It's amazing what a simple interaction with a stranger can do. These interactions can completely change the course of a person's day, or even life. The best part is, that stranger has no idea the impact they had.
People on Reddit share the interaction they had with a stranger that completely changed their life. Content has been edited for clarity.
"My daughter was born, and she wasn't breathing when they took her from us. I assumed she was dead but she wasn't when they took me to the NICU. When I saw her, she was tubed with all these scary monitoring. All the other babies were in incubators, but mine wasn't. I remarked to the nurse that that felt like a good sign.
It was a gut punch when she said, 'We only have her in the open air in case she has a heart attack and we need to move quickly. We will control her environment when the doctor says it's okay.'
A doctor came in and explained that she is very sick, but getting better. I simply didn't believe him, I was terrified. One of the other parents in the NICU took me aside and told me that the doctors here wouldn't lie to me for liability reasons. If he thinks my girl is going to get better she probably will.
It was like he untied a knot in my stomach and made it a little easier. She pulled through and is healthy."
"When I was a freshman in college, I took a shuttle from my off-campus dorm to the campus every day. A few weeks into the first semester, a guy sits down next to me and compliments my anime messenger bag. We strike up a conversation, and he offers to introduce me to the other nerds at our dorm.
He brings me to another guy, Mark, but then leaves. Mark proceeds to take me around to a few rooms, and I meet more people. One of these people becomes my boyfriend two months later, then my husband four years after that.
The weird thing is, I never see the original guy from the shuttle again, and no one knows who he was. That random stranger led me to my soulmate, then disappeared."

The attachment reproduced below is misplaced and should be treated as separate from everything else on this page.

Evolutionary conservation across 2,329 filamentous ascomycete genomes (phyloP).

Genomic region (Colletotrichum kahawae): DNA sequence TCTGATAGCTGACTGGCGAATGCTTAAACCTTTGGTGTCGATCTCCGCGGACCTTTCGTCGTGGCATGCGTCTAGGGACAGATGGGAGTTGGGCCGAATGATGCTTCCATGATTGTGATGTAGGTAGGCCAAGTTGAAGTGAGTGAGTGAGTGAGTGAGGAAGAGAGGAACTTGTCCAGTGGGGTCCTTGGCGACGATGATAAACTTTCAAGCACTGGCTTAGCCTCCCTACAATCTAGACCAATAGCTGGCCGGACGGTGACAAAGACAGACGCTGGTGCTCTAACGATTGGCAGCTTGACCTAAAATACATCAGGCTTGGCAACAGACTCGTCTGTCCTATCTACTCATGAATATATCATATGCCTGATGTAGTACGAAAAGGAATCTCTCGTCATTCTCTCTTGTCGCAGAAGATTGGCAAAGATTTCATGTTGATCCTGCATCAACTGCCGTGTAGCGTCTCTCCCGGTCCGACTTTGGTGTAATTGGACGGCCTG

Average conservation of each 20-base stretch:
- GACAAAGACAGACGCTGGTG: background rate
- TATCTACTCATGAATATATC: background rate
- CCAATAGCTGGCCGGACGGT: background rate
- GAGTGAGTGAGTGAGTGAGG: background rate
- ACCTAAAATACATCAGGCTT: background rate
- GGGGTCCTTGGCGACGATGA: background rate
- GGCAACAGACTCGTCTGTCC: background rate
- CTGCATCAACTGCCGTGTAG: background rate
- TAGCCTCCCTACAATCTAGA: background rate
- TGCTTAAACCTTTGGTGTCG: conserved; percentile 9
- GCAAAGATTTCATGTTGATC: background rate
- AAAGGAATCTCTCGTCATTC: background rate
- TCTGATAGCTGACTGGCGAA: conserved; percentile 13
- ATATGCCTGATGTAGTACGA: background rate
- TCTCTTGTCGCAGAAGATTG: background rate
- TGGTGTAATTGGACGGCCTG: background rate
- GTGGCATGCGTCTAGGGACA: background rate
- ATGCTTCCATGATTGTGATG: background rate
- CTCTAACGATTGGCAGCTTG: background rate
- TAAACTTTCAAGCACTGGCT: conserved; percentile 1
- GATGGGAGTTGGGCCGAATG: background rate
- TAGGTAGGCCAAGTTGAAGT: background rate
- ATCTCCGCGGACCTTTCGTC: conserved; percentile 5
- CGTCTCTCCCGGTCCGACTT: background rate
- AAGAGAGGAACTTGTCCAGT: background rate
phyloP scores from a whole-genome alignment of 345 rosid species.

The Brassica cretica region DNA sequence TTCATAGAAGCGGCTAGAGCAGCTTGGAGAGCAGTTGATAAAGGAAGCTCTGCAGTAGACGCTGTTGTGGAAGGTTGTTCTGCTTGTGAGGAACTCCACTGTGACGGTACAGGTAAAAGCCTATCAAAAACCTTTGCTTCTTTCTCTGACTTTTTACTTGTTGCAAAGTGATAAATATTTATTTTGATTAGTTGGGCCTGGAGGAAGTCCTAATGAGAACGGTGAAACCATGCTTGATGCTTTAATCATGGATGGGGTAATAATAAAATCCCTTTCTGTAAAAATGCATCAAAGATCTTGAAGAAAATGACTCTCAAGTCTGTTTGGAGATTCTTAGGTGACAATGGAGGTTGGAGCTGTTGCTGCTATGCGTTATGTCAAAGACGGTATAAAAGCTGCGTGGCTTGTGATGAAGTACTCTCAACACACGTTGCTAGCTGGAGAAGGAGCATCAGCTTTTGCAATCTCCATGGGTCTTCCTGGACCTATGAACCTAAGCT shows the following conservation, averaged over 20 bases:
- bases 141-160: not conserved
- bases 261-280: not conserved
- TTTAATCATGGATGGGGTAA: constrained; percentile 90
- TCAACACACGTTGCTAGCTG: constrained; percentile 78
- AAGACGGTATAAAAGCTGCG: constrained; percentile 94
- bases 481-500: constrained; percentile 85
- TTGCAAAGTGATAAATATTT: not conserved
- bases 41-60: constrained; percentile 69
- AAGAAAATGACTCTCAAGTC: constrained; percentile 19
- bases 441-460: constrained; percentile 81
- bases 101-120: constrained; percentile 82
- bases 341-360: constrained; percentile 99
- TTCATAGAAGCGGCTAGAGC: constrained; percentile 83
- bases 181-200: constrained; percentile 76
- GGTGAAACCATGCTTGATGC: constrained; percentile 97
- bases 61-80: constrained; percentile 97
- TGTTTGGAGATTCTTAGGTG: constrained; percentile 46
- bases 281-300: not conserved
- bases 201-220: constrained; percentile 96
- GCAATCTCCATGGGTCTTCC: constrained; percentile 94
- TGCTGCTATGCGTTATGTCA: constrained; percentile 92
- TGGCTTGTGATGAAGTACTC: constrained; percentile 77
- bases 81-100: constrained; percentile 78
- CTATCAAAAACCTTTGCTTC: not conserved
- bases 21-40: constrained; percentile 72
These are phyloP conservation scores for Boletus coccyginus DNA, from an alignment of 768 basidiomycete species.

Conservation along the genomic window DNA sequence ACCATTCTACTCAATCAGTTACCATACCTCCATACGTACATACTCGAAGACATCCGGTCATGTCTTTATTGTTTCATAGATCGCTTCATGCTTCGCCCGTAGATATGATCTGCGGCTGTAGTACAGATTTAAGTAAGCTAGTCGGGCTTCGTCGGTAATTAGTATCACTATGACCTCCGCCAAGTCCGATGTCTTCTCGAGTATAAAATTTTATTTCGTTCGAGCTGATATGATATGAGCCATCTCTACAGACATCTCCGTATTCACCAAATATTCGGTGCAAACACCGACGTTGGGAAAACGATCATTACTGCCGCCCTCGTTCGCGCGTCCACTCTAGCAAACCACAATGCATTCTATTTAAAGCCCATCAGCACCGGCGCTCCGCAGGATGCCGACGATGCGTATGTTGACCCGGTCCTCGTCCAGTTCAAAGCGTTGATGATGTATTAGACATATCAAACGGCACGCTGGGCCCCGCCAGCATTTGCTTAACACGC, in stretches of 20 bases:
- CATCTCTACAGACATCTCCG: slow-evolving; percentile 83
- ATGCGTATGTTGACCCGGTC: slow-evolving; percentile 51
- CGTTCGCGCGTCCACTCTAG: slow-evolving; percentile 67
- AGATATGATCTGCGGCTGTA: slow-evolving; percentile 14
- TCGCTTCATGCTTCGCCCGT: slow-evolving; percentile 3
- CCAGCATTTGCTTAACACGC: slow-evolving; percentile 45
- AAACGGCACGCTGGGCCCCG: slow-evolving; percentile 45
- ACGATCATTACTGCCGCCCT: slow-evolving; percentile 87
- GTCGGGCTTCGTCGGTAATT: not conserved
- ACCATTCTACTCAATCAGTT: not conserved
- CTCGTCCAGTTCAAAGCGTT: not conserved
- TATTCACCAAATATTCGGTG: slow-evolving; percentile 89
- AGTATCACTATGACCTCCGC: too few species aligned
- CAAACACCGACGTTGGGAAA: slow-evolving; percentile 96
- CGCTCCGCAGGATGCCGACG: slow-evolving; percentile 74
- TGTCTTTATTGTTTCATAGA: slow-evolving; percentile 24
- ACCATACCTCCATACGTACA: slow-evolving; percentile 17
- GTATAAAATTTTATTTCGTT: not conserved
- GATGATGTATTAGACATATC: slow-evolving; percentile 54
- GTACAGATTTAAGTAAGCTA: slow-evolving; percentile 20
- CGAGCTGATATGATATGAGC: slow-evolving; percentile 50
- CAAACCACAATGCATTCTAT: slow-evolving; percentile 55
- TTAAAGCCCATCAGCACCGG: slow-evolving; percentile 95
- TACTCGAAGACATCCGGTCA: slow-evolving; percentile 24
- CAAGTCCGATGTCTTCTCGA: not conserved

"I was on a plane flying to my first consulting gig, and an elderly gentleman was seated next to me. Normally, I just keep my head down on the plane, but he was really friendly and initiated the conversation. He told me he was coming home from a music festival and was excited to get home and wanted to know why I was traveling. I told him that I was a bit nervous because this would be my first big consulting gig, but had spent time preparing, studying the customer, reading up on similar customers. He told me that I should feel confident because I had done everything I could ahead of time, and now it was time to enjoy the payoff.
When we got off of the plane he was met by an entourage and whisked away. He was obviously 'somebody,' so I googled him to learn it was Hank Jones. He basically invented the bebop piano. That music festival he was returning from was the Montreux Jazz Festival.
I have always kept his words in mind. Doing everything you can do to prepare ahead of time is what gives you confidence in pretty much anything you do. Then it is up to you to just enjoy the payoff."
"My daughter tripped over a rock one day as we were walking home from her swimming lesson. She landed on a piece of glass and cut her knee quite badly. It was getting dark, and there were three huge guys that I completely misjudged walking right behind us. They’d come out of the shop with a crate of drinks. Before I could do much more than throw myself down beside her to stop her pulling on the glass, one of the guys had pulled off his jumper and passed it to me, another had turned on the torch on his phone and the other called 999 to get an ambulance. They waited with us until the paramedics got there, even got my sobbing daughter to laugh a little. I asked where they lived and they said not to worry about it.